The family that readers met and adored in Picture My Day and Picture My World is off to spend a day at a farm. From collecting fresh eggs to milking a cow and picnicking under an apple tree, from tasting sweet honey to petting a donkey and riding in a tractor, these three siblings — and readers along with them — will encounter many of the chores and pleasures of daily lifeThe family that readers met and adored in Picture My Day and Picture My World is off to spend a day at a farm. From collecting fresh eggs to milking a cow and picnicking under an apple tree, from tasting sweet honey to petting a donkey and riding in a tractor, these three siblings — and readers along with them — will encounter many of the chores and pleasures of daily life on a farm. As the inquisitive siblings are introduced to the farm’s animals, plants, and buildings, young readers will learn new words for familiar objects. The illustrations are bright and clear, with just enough detail to entice preschoolers to linger on each page. The accompanying text ranges from simple labels to short sentences. And with lots of affectionate moments between family members on display, children and parents alike will delight in poring over the pages of this picture book....
|Title||:||A Day at the Farm|
|Number of Pages||:||48 Pages|
|Status||:||Available For Download|
|Last checked||:||21 Minutes ago!|
A Day at the Farm Reviews
Three kids and their parents spend a day at a farm in this Richard Scarry-esque word book for preschoolers.The pictures are the most important part of this book, as there are few words and the words that are provided are meant to label specific images. Some larger pictures depict entire farm scenes in which the children participate, such as ‘playing with the chickens” or “milking the cow.” Other pages illustrate vocabulary words such as pitchfork, orchard, and manure. Though there are just a few lines of dialogue, the kids’ faces reveal their personalities and reactions to their farming activities. There is also a loose plot for kids to follow from page to page, and like wordless picture books, it provides kids with the opportunity to describe their own version of what is happening on the page.A book like this wouldn’t do very well at story time because it really requires a child to engage with it individually. I might consider having it on hand for parents to look at with their kids before or after story time, or in situations where I’m expecting a very small group, but otherwise, it’s the kind of book that should be shared with a child on a lap, or even that the child should be free to explore on his own.Farm books will never go out of style, and this one is a bit different because it focuses on something more than animal sounds. Readers who enjoy I Spy books and Richard Scarry Word Books will enjoy poring over these pages, possibly even after they learn to read independently. Similar titles to this book include Farm by Elisha Cooper and many of Emily Arnold McCully’s picture books about mice, such as Picnic.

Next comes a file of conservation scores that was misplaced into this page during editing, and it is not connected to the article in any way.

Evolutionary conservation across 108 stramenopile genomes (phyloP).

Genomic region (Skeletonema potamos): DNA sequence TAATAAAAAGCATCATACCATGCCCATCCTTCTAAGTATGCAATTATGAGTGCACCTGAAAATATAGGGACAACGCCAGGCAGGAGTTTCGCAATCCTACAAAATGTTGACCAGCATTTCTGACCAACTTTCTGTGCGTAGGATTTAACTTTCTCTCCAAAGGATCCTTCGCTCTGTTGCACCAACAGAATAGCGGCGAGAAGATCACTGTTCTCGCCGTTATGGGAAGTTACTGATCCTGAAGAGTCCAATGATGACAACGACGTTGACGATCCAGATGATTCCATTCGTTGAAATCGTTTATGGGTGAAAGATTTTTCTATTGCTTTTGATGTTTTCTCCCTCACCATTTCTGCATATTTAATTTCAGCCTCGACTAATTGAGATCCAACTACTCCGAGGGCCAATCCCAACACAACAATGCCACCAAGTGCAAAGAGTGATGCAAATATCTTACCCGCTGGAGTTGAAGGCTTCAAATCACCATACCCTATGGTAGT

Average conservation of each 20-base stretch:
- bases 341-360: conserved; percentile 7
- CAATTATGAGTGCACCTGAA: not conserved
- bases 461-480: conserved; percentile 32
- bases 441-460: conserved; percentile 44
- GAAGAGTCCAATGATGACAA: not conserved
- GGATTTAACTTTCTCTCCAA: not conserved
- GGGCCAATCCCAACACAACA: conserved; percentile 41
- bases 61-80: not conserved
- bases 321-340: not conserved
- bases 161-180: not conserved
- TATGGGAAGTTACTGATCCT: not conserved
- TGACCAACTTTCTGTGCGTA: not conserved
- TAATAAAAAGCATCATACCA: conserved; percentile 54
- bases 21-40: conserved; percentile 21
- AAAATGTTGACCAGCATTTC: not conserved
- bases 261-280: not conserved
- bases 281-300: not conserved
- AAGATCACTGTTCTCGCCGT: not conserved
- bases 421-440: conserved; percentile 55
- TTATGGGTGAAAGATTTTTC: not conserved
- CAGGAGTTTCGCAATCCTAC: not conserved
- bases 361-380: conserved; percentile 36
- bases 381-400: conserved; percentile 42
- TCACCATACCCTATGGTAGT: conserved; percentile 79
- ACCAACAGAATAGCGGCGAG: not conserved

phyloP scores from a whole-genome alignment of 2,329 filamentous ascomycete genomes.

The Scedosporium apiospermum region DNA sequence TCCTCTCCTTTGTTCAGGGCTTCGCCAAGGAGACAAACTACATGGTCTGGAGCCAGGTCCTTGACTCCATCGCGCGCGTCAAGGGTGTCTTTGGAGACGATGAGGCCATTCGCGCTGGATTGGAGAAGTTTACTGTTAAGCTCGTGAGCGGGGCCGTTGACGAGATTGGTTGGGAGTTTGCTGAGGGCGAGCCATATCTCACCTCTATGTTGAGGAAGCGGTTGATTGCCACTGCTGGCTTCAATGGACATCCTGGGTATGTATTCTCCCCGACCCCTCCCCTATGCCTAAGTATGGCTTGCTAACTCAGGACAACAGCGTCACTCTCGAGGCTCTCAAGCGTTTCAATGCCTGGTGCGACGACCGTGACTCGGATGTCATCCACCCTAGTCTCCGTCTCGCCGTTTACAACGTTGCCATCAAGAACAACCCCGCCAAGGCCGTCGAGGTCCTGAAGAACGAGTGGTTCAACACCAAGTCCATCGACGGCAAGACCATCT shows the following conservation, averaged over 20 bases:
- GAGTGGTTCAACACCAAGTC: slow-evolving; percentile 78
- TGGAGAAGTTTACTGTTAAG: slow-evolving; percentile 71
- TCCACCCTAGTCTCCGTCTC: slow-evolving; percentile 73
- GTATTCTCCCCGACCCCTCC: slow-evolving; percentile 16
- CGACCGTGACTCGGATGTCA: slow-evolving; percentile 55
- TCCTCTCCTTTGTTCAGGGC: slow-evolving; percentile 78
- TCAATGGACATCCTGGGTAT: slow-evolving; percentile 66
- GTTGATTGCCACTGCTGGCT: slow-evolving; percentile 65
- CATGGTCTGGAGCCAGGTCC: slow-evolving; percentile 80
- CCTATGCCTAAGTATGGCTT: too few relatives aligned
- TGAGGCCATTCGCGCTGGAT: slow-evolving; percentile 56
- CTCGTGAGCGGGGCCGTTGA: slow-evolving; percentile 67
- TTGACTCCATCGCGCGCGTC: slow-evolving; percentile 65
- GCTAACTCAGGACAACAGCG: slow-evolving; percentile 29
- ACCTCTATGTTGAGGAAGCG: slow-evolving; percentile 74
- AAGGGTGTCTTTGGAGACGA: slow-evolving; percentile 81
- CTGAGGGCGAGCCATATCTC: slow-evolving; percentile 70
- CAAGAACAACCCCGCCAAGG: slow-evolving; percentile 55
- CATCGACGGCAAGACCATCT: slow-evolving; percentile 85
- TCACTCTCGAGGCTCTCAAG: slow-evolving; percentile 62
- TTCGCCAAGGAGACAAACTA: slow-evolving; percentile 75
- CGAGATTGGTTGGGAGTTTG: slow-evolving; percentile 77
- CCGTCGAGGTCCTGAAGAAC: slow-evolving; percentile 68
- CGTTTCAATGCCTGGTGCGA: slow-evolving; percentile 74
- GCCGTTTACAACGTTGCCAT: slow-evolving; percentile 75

Three adorable children visit a farm and learn all about what farmers do. They pet bunnies, milk cows, pick fruit, avoid manure, and ride in a tractor. The pages are filled with vivid colored illustrations along with clear depictions of the items associated with farming. Since each item is clearly labeled, this title serves as an excellent way to add to readers' vocabulary and help them recognize words. For instance, the illustrations of the rake and the plow are large enough so that readers might feel that they are in the fields with the children. A couple of amusing illustrations show the children barely avoiding manure and disliking the smell of the pigpen.